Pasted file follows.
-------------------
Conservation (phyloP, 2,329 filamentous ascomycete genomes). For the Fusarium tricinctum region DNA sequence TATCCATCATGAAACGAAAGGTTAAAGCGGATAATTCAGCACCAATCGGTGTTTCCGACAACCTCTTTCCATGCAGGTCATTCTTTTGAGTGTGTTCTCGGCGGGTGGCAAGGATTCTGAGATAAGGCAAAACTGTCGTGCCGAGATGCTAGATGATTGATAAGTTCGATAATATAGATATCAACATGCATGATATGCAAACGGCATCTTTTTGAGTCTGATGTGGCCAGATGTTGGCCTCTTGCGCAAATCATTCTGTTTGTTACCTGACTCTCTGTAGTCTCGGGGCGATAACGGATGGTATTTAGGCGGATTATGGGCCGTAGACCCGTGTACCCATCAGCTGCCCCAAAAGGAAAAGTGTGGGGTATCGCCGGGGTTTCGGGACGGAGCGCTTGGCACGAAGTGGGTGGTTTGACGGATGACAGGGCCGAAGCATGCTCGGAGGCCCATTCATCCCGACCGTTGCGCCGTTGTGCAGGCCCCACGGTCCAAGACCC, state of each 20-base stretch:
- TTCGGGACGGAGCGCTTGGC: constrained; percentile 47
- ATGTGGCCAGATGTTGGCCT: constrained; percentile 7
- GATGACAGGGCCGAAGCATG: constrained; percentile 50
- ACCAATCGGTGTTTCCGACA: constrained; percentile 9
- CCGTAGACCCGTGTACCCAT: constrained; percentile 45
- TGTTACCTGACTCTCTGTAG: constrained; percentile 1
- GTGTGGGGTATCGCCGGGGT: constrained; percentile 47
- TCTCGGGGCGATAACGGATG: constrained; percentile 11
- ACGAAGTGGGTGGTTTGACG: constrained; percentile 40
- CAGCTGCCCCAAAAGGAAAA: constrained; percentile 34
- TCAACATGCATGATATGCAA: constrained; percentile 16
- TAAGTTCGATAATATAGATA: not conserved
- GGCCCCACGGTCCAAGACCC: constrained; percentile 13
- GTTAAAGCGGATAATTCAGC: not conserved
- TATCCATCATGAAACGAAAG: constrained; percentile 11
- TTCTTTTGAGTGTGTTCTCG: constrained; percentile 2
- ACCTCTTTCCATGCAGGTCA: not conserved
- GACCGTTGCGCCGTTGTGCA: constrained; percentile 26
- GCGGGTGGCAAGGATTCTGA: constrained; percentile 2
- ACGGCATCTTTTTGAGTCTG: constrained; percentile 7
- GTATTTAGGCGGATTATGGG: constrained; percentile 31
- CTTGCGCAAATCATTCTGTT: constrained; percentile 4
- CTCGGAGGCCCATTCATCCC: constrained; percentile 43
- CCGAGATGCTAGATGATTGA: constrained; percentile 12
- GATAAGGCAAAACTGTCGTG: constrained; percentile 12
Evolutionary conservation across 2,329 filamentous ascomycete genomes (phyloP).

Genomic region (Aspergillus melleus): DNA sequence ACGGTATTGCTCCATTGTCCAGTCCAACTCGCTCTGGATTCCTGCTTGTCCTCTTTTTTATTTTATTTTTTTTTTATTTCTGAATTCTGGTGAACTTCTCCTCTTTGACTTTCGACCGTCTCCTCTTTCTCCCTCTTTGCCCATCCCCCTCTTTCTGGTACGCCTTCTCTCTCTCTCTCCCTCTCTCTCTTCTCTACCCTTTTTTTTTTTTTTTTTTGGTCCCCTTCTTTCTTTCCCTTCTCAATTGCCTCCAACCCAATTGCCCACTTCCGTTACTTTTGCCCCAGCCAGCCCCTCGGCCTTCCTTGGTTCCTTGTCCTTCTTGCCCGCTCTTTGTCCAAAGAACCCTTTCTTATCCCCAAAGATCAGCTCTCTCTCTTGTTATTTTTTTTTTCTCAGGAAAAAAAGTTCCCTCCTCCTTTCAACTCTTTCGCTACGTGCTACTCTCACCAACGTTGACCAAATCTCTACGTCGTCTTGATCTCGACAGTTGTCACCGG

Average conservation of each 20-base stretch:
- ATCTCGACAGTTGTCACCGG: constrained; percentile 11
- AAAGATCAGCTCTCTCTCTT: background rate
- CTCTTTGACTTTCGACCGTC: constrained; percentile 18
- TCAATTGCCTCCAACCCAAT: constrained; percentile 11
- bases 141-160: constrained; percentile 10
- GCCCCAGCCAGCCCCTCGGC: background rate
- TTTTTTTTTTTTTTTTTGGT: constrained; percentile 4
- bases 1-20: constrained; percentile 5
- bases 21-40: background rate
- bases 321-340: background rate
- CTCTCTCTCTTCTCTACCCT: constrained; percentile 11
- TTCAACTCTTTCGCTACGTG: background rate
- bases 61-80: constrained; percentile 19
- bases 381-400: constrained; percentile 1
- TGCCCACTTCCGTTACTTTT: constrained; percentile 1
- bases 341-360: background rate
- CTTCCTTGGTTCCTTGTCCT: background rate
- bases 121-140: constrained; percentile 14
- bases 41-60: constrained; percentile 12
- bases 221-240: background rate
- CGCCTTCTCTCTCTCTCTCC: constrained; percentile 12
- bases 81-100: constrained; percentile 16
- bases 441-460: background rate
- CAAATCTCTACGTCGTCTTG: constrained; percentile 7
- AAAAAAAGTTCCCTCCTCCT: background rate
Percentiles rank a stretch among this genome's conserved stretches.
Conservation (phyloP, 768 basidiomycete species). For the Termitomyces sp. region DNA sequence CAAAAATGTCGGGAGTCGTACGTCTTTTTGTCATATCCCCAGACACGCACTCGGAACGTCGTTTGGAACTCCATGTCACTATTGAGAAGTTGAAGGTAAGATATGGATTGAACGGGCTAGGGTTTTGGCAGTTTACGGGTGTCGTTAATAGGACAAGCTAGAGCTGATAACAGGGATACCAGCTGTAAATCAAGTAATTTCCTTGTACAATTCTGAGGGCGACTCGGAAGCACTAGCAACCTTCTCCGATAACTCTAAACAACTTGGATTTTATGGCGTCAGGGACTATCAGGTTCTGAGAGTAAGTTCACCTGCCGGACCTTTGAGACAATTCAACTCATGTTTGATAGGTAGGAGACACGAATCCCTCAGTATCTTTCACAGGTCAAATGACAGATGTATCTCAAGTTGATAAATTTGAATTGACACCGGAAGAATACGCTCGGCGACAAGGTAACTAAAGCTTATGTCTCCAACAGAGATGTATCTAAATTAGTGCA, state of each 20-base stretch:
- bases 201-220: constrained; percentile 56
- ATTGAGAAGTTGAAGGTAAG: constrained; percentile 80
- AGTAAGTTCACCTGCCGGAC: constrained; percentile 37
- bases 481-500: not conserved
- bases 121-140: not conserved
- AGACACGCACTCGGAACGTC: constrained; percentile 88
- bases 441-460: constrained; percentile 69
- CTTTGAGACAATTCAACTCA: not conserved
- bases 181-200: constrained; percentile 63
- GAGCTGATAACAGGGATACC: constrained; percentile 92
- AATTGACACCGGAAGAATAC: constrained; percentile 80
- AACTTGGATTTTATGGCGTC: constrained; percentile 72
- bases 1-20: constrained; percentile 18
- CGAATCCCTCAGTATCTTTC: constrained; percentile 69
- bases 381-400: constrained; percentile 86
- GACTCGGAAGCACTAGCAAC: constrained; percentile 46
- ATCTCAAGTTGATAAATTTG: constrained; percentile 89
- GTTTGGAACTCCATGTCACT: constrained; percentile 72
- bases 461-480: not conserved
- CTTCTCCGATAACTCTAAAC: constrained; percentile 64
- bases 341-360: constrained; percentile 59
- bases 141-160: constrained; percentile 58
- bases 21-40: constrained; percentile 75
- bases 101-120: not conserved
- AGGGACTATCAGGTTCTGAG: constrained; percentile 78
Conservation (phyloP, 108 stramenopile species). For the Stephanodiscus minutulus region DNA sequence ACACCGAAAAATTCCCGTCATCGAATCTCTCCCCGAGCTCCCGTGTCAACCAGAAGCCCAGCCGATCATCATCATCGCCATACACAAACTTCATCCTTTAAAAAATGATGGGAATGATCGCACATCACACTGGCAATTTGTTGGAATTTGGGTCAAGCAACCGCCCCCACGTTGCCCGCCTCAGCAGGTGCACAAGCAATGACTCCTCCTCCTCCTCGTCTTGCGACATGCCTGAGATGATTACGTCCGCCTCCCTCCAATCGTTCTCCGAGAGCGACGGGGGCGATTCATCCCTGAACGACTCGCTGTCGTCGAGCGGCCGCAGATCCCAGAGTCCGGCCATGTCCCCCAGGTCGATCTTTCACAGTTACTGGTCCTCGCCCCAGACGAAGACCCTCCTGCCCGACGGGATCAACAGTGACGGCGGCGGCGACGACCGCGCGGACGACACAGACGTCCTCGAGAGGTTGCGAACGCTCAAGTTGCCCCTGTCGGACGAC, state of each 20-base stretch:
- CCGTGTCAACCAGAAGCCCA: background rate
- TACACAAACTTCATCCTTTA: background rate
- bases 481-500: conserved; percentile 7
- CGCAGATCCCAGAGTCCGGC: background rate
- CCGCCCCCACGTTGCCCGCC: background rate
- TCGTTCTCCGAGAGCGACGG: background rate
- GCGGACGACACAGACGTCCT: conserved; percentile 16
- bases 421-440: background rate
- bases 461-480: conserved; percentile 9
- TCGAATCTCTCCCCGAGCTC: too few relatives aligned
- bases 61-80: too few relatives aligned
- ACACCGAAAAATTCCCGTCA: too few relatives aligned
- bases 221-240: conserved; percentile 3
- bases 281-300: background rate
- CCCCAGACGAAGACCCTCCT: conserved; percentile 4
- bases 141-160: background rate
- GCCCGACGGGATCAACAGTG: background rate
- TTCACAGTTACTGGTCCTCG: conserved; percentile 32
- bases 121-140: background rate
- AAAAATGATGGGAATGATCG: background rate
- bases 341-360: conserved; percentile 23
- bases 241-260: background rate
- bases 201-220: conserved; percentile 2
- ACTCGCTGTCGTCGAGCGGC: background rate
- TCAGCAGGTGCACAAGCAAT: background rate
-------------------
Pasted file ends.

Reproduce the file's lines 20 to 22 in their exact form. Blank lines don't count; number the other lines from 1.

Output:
- GCGGGTGGCAAGGATTCTGA: constrained; percentile 2
- ACGGCATCTTTTTGAGTCTG: constrained; percentile 7
- GTATTTAGGCGGATTATGGG: constrained; percentile 31